Accident, sickness and unemployment insurance (ASU) pays out if you lose your job or become unable to work through illness, injury or redundancy.
It's often referred to as short term income protection insurance or payment protection insurance, as payouts are restricted so you can only claim for a maximum of 12 to 24 months.
Cover levels are based on your mortgage and monthly outgoings, and while you get to choose the amount, payouts will usually be limited to 60-65% of your income.
You'll pay a monthly premium for the cover, which rolls over month by month until you cancel the policy or make a claim. This makes ASU insurance relatively informal and easy to take out.
Income protection gives you longer term cover if you're unable to work for health reasons.
Similar to ASU, income replacement policies are based on your current earnings, up to a maximum of around 65%, but they don't usually cover redundancy.
The major difference is that income protection will pay you indefinitely until you can return to your job, find another job or even until you retire.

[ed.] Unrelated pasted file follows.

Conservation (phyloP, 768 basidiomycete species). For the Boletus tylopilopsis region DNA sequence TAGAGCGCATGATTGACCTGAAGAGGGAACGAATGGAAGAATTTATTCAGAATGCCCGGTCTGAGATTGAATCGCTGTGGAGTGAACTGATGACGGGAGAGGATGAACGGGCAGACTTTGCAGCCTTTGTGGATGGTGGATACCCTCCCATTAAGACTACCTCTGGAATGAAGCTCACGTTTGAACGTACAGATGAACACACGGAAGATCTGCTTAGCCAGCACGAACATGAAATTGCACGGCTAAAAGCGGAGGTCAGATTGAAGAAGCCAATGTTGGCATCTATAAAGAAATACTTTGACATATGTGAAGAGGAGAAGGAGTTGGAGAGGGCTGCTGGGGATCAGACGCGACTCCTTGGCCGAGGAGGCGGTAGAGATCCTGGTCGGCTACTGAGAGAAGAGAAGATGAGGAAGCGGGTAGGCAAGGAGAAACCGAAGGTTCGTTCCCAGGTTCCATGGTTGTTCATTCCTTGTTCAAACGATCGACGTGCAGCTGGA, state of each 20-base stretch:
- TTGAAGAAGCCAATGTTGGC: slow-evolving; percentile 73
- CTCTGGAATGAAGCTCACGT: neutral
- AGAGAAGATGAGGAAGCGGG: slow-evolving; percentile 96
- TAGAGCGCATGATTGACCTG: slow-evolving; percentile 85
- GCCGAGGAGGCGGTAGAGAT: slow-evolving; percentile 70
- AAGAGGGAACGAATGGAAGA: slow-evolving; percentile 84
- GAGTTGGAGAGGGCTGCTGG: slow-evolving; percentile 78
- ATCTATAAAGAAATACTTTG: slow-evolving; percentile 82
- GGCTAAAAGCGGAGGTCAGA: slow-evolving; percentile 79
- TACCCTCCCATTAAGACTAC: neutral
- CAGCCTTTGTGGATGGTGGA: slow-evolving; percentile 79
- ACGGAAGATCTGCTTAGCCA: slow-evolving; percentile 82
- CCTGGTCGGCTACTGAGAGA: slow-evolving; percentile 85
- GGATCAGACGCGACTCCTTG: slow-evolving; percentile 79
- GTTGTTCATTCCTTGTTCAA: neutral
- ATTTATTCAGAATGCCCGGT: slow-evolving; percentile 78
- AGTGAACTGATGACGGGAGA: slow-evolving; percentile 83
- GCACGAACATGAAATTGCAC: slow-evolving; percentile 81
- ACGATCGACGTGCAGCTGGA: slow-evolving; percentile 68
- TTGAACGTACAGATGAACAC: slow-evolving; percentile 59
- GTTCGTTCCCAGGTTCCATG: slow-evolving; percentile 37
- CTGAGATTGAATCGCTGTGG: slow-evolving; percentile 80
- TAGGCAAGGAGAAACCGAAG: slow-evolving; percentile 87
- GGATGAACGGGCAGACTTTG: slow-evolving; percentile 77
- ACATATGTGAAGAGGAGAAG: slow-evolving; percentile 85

Some policies only pay out if you can't perform any work, rather than simply being unable to remain in your existing role. More comprehensive policies protect your existing job, but they'll also cost more.
Income protection tends to include detailed personal questions and a medical. This type of cover is also significantly more expensive than shorter term ASU.
Some employers have a sick pay scheme built into their employment contracts, also known as a company or occupational scheme. Even if they don't, employers are required by law to give you Statutory Sick Pay (SSP) provided:
You are classed as an employee (including agency workers)
You have been ill for at least 4 days in a row
You earn at least £116 per week, before tax
You tell your employer you're sick within an appropriate time frame
If you meet these criteria, you can start claiming Statutory Sick Pay, currently set at £92.05 per week for up to 28 weeks.
You'll only get paid SSP for the days you would normally have worked, and it is subject to Tax and National Insurance.
Different rules apply for Agricultural Sick Pay, and different rules again apply within Scotland.
If you need more financial help than SSP and/or your company scheme can provide, it makes sense to protect yourself with an ASU or income protection policy.
The major difference between these types of policies is why they pay out and how, so you'll need to think carefully about:
What you want to be covered for
How much it's worth you spending on premiums
Both types of policy require a deferred "off work" period before they'll pay out, although some policies will backdate their payout to the start of your claim.
If you don't have many outgoings or significant liabilities, ASU should help you stay on your feet by covering your debts and bills, until you can get back into work.
However, longer term income protection will give you a stronger safety net.